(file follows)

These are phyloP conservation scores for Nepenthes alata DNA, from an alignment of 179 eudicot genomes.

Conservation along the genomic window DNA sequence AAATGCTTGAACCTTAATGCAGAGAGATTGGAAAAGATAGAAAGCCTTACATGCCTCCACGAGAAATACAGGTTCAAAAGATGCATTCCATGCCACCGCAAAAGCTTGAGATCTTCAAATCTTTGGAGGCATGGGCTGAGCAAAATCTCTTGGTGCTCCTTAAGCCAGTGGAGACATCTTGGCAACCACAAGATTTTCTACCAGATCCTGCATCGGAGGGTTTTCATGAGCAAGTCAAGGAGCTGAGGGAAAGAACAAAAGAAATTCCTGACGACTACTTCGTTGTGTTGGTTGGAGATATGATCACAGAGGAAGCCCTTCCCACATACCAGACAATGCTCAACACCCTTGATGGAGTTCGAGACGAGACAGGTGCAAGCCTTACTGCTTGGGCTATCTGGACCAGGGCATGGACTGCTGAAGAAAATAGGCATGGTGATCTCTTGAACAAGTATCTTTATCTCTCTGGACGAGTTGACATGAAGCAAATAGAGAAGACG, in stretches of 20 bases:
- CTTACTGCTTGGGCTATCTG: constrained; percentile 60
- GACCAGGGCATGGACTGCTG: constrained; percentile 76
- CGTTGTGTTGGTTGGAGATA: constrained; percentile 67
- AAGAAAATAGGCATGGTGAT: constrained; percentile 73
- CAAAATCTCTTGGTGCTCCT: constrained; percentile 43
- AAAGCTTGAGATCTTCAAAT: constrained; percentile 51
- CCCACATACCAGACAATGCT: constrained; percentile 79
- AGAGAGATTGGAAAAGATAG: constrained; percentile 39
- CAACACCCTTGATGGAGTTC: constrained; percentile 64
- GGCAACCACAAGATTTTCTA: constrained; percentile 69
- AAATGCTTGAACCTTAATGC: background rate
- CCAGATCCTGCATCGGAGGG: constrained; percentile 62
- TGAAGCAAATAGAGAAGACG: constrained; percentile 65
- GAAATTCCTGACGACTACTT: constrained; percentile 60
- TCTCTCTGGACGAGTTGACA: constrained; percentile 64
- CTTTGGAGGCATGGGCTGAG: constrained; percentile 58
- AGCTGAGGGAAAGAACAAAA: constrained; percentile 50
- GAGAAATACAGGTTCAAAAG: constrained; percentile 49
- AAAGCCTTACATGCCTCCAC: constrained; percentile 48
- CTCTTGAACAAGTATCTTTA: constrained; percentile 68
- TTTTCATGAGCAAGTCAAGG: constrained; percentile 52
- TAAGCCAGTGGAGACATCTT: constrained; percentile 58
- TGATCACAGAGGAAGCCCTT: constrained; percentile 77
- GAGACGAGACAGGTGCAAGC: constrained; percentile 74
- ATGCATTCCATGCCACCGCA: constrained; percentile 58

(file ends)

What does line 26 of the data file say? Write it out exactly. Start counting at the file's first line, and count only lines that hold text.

- GAGACGAGACAGGTGCAAGC: constrained; percentile 74